It happens sometimes that you have to implement creation or editing of a model splitted on more than one form.
A classic case is a registration form divided into two steps or a guided wizard with several pages.
This situation presents us with a problem: when and how to validate data?
The first idea that may come to mind is simply to leave it all validations in the last page when you go to create or update the model. But this is also the least elegant solutions, both in terms of code than usability.
What to do?
I present a technique that I adopted in similar circumstances to achieve “partial validation of a model”.
The idea is to implement a method that validates only the attributes present at every step.
We begin by defining, within our model, a method to validate a single attribute:
def self.valid_attribute?(attrib, value)
This method uses of a mock object to simulate the validation of model and after it verifies whether the hash of validation errors contains the attribute (attrib) that interests us.
If not, the method simply return true, regardless of other errors, thus overcoming the validation (partial!) of the model.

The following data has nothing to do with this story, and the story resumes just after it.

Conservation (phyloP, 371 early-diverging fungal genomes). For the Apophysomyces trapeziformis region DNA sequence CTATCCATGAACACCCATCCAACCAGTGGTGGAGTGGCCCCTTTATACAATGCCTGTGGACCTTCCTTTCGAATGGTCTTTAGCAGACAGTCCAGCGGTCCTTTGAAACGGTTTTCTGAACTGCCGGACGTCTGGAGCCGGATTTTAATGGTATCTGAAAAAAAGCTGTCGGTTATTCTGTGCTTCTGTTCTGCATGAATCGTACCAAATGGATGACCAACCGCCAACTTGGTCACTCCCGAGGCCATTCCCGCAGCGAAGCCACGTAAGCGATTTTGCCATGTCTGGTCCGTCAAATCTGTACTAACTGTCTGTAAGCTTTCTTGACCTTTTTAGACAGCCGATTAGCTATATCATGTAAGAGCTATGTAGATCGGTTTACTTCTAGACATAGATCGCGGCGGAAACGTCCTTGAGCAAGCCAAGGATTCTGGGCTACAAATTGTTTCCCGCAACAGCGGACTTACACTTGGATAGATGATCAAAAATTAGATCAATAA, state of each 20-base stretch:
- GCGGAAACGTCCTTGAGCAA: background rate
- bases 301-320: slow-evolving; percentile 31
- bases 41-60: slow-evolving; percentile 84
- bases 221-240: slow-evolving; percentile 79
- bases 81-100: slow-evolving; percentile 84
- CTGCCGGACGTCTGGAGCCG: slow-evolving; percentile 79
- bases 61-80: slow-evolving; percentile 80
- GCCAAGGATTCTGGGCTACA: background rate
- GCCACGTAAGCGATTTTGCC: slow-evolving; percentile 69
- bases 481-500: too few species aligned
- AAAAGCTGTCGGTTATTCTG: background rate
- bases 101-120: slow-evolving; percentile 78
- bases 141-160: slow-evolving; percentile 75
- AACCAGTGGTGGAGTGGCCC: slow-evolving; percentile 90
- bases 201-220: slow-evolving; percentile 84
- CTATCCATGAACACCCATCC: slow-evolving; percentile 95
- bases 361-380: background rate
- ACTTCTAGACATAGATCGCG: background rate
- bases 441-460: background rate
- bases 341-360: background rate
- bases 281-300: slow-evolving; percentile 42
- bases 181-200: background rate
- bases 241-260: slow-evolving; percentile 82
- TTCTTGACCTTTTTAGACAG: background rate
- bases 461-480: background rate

But let’s see an example.
Suppose we want to create a registration form in two steps, where in the first step login and password are required and in the second one anagraphic data are required.
We also add the constraint that registration is to be considered complete only when all data are provided.
In such a situation it is convenient to use partial validation.
We go to define the user model as follows:
class User < ActiveRecord::Base
Now suppose we have a first form that requires users to enter login, password and email and a second form that asks for personal information.
The two forms call respectively the methods step1 and step2 of the UserController.
In the step1 we can now use the valid_attribute? method defined above to validate only the attributes that interest us.
class UserController < ApplicationController
In the step2 we execute instead the save method the runs the “classic” Rails validation, cause it is the last step of our registration wizard and is here where you actually creates the user.
With the technique shown you can add as many steps you want, with the care of not ever save the model until it has reached the last step.
If you need to make more wizards inside your application, may be convenient to move the validate_attribute? method in a module to be used as mixin classes where you need it.
Obviously this is only one possible solution to the partial validation problem.
Have you ever faced the partial validation problem?
And if so, how did you solved it?